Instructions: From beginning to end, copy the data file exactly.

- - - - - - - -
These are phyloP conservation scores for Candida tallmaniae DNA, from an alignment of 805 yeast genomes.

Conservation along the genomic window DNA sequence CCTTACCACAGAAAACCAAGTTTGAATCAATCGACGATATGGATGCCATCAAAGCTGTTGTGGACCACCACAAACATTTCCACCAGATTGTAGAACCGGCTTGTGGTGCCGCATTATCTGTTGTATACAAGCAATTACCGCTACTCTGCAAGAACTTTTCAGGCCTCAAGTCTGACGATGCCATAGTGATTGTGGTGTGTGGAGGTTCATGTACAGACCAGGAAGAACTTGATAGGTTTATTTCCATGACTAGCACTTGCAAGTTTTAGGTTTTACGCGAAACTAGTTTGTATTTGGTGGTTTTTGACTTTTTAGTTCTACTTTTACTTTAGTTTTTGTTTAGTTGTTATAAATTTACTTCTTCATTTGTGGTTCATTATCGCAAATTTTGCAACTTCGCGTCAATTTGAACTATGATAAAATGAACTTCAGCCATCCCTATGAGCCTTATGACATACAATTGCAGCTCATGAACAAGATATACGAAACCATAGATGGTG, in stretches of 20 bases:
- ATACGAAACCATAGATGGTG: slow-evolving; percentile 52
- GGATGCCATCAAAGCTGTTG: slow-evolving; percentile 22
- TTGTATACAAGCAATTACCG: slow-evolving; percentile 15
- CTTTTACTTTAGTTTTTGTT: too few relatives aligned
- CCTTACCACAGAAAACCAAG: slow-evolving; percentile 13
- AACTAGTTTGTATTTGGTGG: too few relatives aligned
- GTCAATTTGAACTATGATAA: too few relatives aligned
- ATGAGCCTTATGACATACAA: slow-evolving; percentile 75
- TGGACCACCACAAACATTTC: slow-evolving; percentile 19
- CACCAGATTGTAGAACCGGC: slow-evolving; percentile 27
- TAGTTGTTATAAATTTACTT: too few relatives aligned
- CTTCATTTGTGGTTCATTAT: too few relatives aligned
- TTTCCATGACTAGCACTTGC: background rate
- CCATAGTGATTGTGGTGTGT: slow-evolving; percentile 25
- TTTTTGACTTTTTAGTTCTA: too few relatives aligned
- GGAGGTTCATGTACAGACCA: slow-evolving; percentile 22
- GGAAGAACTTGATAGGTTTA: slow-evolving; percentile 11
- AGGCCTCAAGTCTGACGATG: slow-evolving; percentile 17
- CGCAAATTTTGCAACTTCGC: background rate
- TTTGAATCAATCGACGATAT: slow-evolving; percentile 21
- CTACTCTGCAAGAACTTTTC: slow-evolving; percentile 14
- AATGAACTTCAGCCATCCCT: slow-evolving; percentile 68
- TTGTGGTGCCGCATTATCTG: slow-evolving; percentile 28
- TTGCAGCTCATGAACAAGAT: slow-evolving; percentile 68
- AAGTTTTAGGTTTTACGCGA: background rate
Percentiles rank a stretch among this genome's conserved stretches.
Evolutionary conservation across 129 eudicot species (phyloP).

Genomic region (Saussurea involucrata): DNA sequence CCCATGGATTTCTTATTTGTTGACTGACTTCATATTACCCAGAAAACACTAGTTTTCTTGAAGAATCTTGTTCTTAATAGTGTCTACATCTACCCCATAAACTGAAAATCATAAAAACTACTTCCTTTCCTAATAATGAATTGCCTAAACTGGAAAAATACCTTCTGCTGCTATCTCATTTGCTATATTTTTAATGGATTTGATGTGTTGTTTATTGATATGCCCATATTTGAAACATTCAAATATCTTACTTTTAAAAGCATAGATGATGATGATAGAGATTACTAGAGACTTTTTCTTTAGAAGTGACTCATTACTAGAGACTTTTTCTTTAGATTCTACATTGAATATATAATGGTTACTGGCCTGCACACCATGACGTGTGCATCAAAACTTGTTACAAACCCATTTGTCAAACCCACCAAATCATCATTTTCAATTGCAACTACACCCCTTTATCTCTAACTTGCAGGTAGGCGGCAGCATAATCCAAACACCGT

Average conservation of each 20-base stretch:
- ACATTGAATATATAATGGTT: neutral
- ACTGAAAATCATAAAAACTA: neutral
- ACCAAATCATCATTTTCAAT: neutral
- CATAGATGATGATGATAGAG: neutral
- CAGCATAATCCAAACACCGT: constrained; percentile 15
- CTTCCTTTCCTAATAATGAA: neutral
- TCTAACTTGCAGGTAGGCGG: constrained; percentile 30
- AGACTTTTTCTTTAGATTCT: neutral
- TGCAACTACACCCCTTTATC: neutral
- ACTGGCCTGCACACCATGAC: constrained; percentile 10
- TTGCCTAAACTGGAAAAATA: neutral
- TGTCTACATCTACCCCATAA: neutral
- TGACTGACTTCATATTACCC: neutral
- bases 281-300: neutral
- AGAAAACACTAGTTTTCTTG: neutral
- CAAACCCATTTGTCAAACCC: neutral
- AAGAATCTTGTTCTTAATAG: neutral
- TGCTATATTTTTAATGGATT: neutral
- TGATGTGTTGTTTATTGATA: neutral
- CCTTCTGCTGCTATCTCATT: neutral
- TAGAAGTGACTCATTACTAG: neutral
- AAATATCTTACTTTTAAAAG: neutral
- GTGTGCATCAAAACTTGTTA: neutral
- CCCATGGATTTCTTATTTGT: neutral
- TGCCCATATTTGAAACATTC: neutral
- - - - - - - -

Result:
These are phyloP conservation scores for Candida tallmaniae DNA, from an alignment of 805 yeast genomes.

Conservation along the genomic window DNA sequence CCTTACCACAGAAAACCAAGTTTGAATCAATCGACGATATGGATGCCATCAAAGCTGTTGTGGACCACCACAAACATTTCCACCAGATTGTAGAACCGGCTTGTGGTGCCGCATTATCTGTTGTATACAAGCAATTACCGCTACTCTGCAAGAACTTTTCAGGCCTCAAGTCTGACGATGCCATAGTGATTGTGGTGTGTGGAGGTTCATGTACAGACCAGGAAGAACTTGATAGGTTTATTTCCATGACTAGCACTTGCAAGTTTTAGGTTTTACGCGAAACTAGTTTGTATTTGGTGGTTTTTGACTTTTTAGTTCTACTTTTACTTTAGTTTTTGTTTAGTTGTTATAAATTTACTTCTTCATTTGTGGTTCATTATCGCAAATTTTGCAACTTCGCGTCAATTTGAACTATGATAAAATGAACTTCAGCCATCCCTATGAGCCTTATGACATACAATTGCAGCTCATGAACAAGATATACGAAACCATAGATGGTG, in stretches of 20 bases:
- ATACGAAACCATAGATGGTG: slow-evolving; percentile 52
- GGATGCCATCAAAGCTGTTG: slow-evolving; percentile 22
- TTGTATACAAGCAATTACCG: slow-evolving; percentile 15
- CTTTTACTTTAGTTTTTGTT: too few relatives aligned
- CCTTACCACAGAAAACCAAG: slow-evolving; percentile 13
- AACTAGTTTGTATTTGGTGG: too few relatives aligned
- GTCAATTTGAACTATGATAA: too few relatives aligned
- ATGAGCCTTATGACATACAA: slow-evolving; percentile 75
- TGGACCACCACAAACATTTC: slow-evolving; percentile 19
- CACCAGATTGTAGAACCGGC: slow-evolving; percentile 27
- TAGTTGTTATAAATTTACTT: too few relatives aligned
- CTTCATTTGTGGTTCATTAT: too few relatives aligned
- TTTCCATGACTAGCACTTGC: background rate
- CCATAGTGATTGTGGTGTGT: slow-evolving; percentile 25
- TTTTTGACTTTTTAGTTCTA: too few relatives aligned
- GGAGGTTCATGTACAGACCA: slow-evolving; percentile 22
- GGAAGAACTTGATAGGTTTA: slow-evolving; percentile 11
- AGGCCTCAAGTCTGACGATG: slow-evolving; percentile 17
- CGCAAATTTTGCAACTTCGC: background rate
- TTTGAATCAATCGACGATAT: slow-evolving; percentile 21
- CTACTCTGCAAGAACTTTTC: slow-evolving; percentile 14
- AATGAACTTCAGCCATCCCT: slow-evolving; percentile 68
- TTGTGGTGCCGCATTATCTG: slow-evolving; percentile 28
- TTGCAGCTCATGAACAAGAT: slow-evolving; percentile 68
- AAGTTTTAGGTTTTACGCGA: background rate
Percentiles rank a stretch among this genome's conserved stretches.
Evolutionary conservation across 129 eudicot species (phyloP).

Genomic region (Saussurea involucrata): DNA sequence CCCATGGATTTCTTATTTGTTGACTGACTTCATATTACCCAGAAAACACTAGTTTTCTTGAAGAATCTTGTTCTTAATAGTGTCTACATCTACCCCATAAACTGAAAATCATAAAAACTACTTCCTTTCCTAATAATGAATTGCCTAAACTGGAAAAATACCTTCTGCTGCTATCTCATTTGCTATATTTTTAATGGATTTGATGTGTTGTTTATTGATATGCCCATATTTGAAACATTCAAATATCTTACTTTTAAAAGCATAGATGATGATGATAGAGATTACTAGAGACTTTTTCTTTAGAAGTGACTCATTACTAGAGACTTTTTCTTTAGATTCTACATTGAATATATAATGGTTACTGGCCTGCACACCATGACGTGTGCATCAAAACTTGTTACAAACCCATTTGTCAAACCCACCAAATCATCATTTTCAATTGCAACTACACCCCTTTATCTCTAACTTGCAGGTAGGCGGCAGCATAATCCAAACACCGT

Average conservation of each 20-base stretch:
- ACATTGAATATATAATGGTT: neutral
- ACTGAAAATCATAAAAACTA: neutral
- ACCAAATCATCATTTTCAAT: neutral
- CATAGATGATGATGATAGAG: neutral
- CAGCATAATCCAAACACCGT: constrained; percentile 15
- CTTCCTTTCCTAATAATGAA: neutral
- TCTAACTTGCAGGTAGGCGG: constrained; percentile 30
- AGACTTTTTCTTTAGATTCT: neutral
- TGCAACTACACCCCTTTATC: neutral
- ACTGGCCTGCACACCATGAC: constrained; percentile 10
- TTGCCTAAACTGGAAAAATA: neutral
- TGTCTACATCTACCCCATAA: neutral
- TGACTGACTTCATATTACCC: neutral
- bases 281-300: neutral
- AGAAAACACTAGTTTTCTTG: neutral
- CAAACCCATTTGTCAAACCC: neutral
- AAGAATCTTGTTCTTAATAG: neutral
- TGCTATATTTTTAATGGATT: neutral
- TGATGTGTTGTTTATTGATA: neutral
- CCTTCTGCTGCTATCTCATT: neutral
- TAGAAGTGACTCATTACTAG: neutral
- AAATATCTTACTTTTAAAAG: neutral
- GTGTGCATCAAAACTTGTTA: neutral
- CCCATGGATTTCTTATTTGT: neutral
- TGCCCATATTTGAAACATTC: neutral